Running your washing machine can cost anything from £12 up to £53 a year, according to Which?, so it makes sense to have the most efficient appliance as well as using them in the most efficient ways.
Fridges and freezers
We run our fridges and freezers, 24/7 so they are pretty robust pieces of technology, but because they work harder for longer, they use more energy.
You might want to consider replacing your appliance if it’s more than a decade old as it’s likely to be draining much more energy than necessary. You should recoup the purchase costs with the energy savings you make in just a few years and a new model would only use a third of the energy consumed by a fridge or freezer built ten years ago.
New fridges and freezers will have energy efficiency ratings of between A+ and A+++ but are graded according to how efficient they are in relation to their size, rather than according to their actual kWh consumption.
This means that, for example, a larger fridge-freezer A++-rated model might look like the most efficient for your needs, but it might well use more energy than a more compact lower-rated model, because smaller versions are usually cheaper to run. So, you need to select the smallest appliance that meets your needs.
The label also contains:
- annual energy consumption in kWh
- capacity of fresh foods in litres
- capacity of frozen foods in litres
- noise in dB(A)
Energy ratings checks
While it should be easy to find the energy consumption details, an EU-funded MarketWatch survey of shops and websites across Europe found that nearly two thirds of products (62%) in the online sites had missed out some information about appliances’ energy consumption and performance.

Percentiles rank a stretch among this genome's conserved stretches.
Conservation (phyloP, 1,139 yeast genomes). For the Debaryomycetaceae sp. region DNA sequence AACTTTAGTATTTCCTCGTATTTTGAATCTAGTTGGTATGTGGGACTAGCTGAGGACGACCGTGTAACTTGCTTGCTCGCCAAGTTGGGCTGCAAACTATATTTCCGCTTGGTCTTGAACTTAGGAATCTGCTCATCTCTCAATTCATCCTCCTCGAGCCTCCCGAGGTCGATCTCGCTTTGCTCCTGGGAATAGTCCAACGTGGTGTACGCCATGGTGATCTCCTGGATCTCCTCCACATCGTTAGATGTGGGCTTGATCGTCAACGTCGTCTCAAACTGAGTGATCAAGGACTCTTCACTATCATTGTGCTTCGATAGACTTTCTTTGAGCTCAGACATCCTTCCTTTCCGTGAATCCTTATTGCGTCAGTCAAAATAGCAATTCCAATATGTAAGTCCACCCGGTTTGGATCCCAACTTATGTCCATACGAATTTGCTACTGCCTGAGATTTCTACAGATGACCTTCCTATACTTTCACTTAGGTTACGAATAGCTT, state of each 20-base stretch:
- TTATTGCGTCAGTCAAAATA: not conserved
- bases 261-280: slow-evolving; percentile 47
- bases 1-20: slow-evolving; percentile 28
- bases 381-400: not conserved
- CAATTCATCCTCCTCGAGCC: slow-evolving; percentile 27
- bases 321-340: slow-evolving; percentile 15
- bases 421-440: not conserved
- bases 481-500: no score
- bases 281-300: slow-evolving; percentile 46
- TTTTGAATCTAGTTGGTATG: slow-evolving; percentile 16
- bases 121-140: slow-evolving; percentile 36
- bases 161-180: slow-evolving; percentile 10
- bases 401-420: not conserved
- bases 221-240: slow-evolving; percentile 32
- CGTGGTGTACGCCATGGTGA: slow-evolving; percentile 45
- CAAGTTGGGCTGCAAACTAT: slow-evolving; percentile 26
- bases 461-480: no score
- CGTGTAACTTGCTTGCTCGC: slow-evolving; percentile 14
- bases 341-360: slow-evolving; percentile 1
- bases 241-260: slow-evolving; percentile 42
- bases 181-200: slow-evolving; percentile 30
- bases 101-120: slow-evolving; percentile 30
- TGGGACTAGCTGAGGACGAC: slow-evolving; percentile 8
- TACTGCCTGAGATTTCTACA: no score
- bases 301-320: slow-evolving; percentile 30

In the UK websites checked by the survey, all the products checked were labelled with at least some kind of information about their energy performance but surprisingly, 90% of products had energy information missing or displayed wrongly.
The bricks and mortar retailers were better with UK shops having 80% of products showing relevant figures in the right format, and more than 77% of products correctly labelled throughout Europe.
Better for the planet
When you buy an energy-efficient appliance, you are doing much more than just getting control of your electricity bills – you are making a big contribution to looking after the planet, with lower greenhouse gas emissions and longer-lasting devices that don’t end up in landfill so quickly.
Using less energy also takes the strain off our power generation networks, with reduced burning of fossil fuels and less need to mine materials for energy production and manufacture.
And upgrading does not mean we should dump all our working appliances right away. Step by step, we can change them for more energy-efficient models when they reach the end of their useful life, ensuring we recycle them properly. It’s worth investing in highly efficient appliances that may cost a little more but give you additional savings on bills that quickly repay initial costs.